“How could I spare a morsel for you? These cakes are for my grandmother, a kind gentle human lady who would sooner toss you out then feed you the scraps from her pigs’ meal! Be gone with you! You will not see any crumbs from me, you freak!”

Luna’s heart sank as the girl confirmed what the townspeople had shown her before. The girl tupped up her nose before flicking the cloak of her red hood back in a fanciful manner.

“I said, be gone! No one would help the likes of you.”

“Please, if only a small bite? Would that be so–

The girl shook her head and strutted off down the forest path, and Luna was left alone again. She watched as the girl-in-the-red-hood continued down the path only to stop in a meadow of bluebells and violets. As a lupine, she could hear the girl suddenly muttering excitedly about the upcoming ‘gala’ in the town hall and how she would arrange flowers for her hair, but Luna could hardly bring herself to care.

After all, she was still hungry. And the sun was setting.


When the moon rose above the horizon, Luna stumbled towards a tiny cottage in the forest she’d only been able to spot by its warm lights shining through its windows amongst the trees. Her weak fingernails fumbled at the door’s handle and her shivering skin could barely suppress the cold and hunger beating at her.

Her fur was gone, as well as her pride.

“Ruby? Is that you?” an old voice called, and Luna instantly knew that had been the name of the girl she’d met in the woods. “You are late, my sunshine! What took you so long?”

“I-I encountered a wolf in the woods,” Luna gasped. “P-please let me in.”

“Of course, my child!” the girl’s grandmother exclaimed, and the woman opened the door– only to pause at the sight of Luna.

Even though her skin– now as pink and furless as it could be– seemed unsuspicious, and her claws and pointed ears were gone, Luna’s eyes still remained as silver as the moon.

The grandmother blinked once, her eyes hidden by the reflection of her crescent-shaped spectacles, before she smiled warmly at Luna.

“Good evening, my child,” she murmured. “Do you need a place to stay for the night?”

Numbly, Luna nodded.

“What is your name?” the grandmother asked, and Luna dropped her head as she shuffled through the open door and into the bright and cheery kitchen. Guilt over tricking the old woman with her granddaughter's name weighed heavily upon her.

“It’s Luna,” she whispered.

“Luna? Oh, what a pretty name– as pretty as your namesake, the beautiful silver moon! My name is Mona, but you can just call me Granny or Granny Mona, if you like.” Granny Mona closed the beechwood door and turned around to smile widely at her. “Won’t you take a seat, my dear?”

Luna glanced around uneasily until she spotted the well-loved chairs surrounding the kitchen table. At the woman’s bidding, she sank down into the chair closest to the oven. She shivered in her dress and Granny Mona clucked gently at her.

For the next hour after dusk, Granny Mona brought Luna hot chocolate and the same mooncakes she’d smelled in Ruby’s basket– only these were freshly baked. Slowly the wolf girl felt her human form grow less weary and more merry as her tummy filled. Granny Mona shared many funny jokes as she bustled around, telling Luna about her work.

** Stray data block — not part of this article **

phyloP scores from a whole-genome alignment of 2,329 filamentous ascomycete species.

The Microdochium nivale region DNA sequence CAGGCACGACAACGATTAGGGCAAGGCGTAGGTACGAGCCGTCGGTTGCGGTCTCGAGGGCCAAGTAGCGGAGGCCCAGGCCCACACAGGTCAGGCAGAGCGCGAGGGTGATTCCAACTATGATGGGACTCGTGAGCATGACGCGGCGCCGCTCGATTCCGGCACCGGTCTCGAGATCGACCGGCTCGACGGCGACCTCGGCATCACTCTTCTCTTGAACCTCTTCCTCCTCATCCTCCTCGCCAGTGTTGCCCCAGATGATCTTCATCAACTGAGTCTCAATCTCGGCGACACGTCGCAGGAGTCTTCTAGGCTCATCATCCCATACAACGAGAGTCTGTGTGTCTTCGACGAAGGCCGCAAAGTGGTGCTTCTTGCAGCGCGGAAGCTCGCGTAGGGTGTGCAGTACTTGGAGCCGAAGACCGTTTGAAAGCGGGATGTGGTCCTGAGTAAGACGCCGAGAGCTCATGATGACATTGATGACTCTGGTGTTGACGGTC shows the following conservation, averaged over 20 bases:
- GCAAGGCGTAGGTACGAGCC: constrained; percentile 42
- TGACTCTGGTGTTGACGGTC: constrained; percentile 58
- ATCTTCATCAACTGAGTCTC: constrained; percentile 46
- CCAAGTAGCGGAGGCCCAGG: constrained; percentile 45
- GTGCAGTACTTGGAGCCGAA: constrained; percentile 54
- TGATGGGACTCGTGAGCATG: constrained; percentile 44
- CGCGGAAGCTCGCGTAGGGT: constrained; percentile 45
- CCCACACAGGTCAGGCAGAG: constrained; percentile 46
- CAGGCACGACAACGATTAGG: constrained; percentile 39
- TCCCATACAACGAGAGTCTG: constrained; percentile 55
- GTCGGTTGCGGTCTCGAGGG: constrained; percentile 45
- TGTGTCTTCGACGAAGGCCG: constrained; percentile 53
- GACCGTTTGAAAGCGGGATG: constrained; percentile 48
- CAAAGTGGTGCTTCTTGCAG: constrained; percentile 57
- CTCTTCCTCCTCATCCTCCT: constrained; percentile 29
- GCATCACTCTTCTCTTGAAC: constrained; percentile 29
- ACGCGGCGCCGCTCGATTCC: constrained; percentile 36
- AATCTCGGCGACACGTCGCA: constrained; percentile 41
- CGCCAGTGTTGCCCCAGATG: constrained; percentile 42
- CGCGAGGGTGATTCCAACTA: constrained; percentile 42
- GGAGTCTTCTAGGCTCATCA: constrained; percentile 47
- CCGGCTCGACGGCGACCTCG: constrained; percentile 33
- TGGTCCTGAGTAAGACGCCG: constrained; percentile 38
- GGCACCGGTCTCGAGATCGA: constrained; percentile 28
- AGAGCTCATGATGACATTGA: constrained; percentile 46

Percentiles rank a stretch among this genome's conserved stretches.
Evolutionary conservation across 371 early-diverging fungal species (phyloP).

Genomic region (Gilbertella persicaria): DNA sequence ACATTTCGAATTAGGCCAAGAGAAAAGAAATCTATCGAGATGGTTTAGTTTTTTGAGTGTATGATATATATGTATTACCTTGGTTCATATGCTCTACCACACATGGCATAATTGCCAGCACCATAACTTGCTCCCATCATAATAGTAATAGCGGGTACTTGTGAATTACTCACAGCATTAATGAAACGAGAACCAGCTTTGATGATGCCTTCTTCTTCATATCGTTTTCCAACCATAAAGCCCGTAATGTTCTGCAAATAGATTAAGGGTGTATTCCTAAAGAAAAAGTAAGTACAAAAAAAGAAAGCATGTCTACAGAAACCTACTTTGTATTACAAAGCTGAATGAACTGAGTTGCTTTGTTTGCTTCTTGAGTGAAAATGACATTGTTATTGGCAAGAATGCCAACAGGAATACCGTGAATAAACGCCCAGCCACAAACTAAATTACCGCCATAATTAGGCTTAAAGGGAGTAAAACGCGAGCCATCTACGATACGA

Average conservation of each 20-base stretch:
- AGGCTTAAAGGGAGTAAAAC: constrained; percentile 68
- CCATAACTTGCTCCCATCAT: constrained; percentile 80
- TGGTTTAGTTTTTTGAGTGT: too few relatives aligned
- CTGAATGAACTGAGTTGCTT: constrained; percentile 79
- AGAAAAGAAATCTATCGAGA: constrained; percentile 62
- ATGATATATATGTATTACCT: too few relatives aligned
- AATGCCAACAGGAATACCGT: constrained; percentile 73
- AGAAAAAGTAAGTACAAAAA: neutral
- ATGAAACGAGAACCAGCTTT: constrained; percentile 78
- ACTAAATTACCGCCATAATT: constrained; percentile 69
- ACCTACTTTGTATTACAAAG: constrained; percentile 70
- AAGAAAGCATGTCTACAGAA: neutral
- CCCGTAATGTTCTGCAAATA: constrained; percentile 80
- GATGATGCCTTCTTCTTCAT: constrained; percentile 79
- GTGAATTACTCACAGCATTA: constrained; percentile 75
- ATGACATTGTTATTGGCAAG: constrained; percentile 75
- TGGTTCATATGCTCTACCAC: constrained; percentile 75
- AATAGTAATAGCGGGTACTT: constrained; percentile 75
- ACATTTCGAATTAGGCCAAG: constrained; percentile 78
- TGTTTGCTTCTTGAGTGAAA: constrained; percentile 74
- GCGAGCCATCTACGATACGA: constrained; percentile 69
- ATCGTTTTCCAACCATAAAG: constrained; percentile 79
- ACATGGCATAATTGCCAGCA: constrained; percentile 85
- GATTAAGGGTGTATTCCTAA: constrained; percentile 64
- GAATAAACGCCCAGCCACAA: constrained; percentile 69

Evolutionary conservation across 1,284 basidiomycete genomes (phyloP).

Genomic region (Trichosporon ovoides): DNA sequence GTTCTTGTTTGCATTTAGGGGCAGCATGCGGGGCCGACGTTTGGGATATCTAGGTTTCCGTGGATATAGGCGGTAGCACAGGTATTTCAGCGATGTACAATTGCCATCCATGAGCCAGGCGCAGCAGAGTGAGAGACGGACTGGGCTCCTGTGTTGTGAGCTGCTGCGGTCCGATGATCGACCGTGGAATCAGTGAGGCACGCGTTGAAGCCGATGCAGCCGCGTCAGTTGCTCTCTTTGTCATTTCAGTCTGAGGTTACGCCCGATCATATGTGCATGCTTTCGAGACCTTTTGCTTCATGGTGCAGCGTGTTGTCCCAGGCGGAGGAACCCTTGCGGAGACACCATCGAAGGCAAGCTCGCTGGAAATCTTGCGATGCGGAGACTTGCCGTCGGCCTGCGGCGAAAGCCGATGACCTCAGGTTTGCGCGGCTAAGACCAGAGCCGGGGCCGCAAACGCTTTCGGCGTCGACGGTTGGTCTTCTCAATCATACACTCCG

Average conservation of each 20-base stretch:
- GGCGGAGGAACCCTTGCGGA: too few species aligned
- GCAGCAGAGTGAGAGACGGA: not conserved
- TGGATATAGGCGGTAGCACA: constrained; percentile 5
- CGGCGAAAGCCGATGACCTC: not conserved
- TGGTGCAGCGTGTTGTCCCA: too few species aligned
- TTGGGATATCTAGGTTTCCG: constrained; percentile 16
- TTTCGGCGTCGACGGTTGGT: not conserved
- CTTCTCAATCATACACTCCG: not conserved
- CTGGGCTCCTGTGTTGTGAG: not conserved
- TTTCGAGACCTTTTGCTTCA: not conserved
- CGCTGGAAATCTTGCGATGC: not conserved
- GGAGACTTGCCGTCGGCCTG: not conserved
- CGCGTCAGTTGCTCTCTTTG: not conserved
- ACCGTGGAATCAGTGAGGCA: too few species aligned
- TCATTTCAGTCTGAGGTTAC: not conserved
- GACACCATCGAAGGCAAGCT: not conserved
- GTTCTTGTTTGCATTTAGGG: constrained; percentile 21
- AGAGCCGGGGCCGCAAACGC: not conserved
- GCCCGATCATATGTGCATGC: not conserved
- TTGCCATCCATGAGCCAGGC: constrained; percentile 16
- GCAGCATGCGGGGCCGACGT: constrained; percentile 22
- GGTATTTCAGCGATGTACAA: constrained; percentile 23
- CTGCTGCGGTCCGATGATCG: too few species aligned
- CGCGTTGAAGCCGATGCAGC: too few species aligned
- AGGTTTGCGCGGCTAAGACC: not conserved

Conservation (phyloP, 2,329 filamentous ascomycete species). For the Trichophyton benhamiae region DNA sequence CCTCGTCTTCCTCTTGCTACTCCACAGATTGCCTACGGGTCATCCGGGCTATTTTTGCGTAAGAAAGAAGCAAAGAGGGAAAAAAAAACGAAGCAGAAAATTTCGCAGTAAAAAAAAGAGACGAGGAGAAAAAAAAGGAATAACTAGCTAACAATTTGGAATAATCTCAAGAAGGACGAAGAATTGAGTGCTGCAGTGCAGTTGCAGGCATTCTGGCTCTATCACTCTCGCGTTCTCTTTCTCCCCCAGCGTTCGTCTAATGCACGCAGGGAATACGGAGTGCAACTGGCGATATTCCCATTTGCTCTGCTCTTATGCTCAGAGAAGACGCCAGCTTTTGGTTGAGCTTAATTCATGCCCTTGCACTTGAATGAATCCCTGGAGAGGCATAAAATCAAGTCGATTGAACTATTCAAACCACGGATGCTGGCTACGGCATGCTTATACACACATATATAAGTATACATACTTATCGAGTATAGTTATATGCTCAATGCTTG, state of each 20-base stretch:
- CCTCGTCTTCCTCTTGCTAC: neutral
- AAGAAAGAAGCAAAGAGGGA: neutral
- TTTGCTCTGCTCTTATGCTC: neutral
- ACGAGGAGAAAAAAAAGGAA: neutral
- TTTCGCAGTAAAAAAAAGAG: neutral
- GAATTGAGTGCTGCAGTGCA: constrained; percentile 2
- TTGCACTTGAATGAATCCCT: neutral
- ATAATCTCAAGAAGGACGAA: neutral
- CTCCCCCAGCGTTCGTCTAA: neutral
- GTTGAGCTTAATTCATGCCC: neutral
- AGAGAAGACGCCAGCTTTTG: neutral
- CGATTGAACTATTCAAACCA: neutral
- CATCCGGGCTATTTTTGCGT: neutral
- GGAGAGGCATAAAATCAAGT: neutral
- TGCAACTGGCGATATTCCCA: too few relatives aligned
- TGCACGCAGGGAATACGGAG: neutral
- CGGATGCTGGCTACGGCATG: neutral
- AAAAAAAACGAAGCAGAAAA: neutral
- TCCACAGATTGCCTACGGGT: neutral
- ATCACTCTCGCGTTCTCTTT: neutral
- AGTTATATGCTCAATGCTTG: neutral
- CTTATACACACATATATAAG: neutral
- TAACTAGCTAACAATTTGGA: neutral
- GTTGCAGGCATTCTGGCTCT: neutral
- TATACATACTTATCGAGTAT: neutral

Granny Mona was an herbalist who made tinctures, tonics and teas to sell in town each Market Week to any folks who suffered the slightest ailment, from the common sniffles to life-threatening burns. Thus, her cottage was full of dried and fresh herbs that hung in clusters tied with twine from the rafters and shelves, and jars of petals and nuts and even insects lined the counters and were properly placed on bookshelves next to their appropriate book. Luna admired the busy woman as Granny Mona plucked herbs from the ceiling and ground them or as she weighed the correct amount before stirring the potion for an exact measure of minutes.

Then a knock came at the door and they both turned their heads.

“Ahh,” Granny Mona murmured, “that must be Ruby. Silly child, always late she is!” Granny Mona laid down her mortar and pestle and started towards the door. “I hope the mooncakes she brought will still be good.”

Luna frowned even as she anxiously stood to greet Ruby. Would the mean girl from the meadow recognize her? “W-why is your granddaughter bringing you mooncakes if you make such delicious ones already?”

Granny Mona looked back over her shoulder and winked. “My adopted daughter– Ruby’s mother– and I like to trade recipes. This batch is her attempt for me to try.” She chuckled. “Though I can already smell the burnt edges from here.”

Granny Mona opened her front door and Ruby danced in with her red hood and cape swirling happily behind her. “Good evening, Granny,” she started, “I’ve brought Mother’s–”

Ruby halted in the kitchen as she caught sight of Luna, and Luna nervously raised one hand to wave.

“H-hello,” she said. “My name is Luna.”

“Hello.” Ruby blinked a couple of times before giving her a nice smile. “My name is Ruby. Are you friends with my grandmother?”

“We just met this evening, my sunshine,” Granny Mona said, closing the door and following Ruby into the kitchen. “Take a seat and Luna will tell us a little about herself.”

Luna shivered and sat back down next to the town girl.

“It’s the famine, you see,” she began as Granny Mona took a seat, “and I am twelve years old. Old enough to be on my own, my parents said. So they, they…”

Ruby leaned over and touched her hand gently. “They cast you out.”

Luna nodded, ashamed, and both Granny Mona and Ruby sat taller in their seats.

“Well, don’t you worry,” Ruby said firmly. “Both my Granny and I will take care of you. Right, Granny Mona?”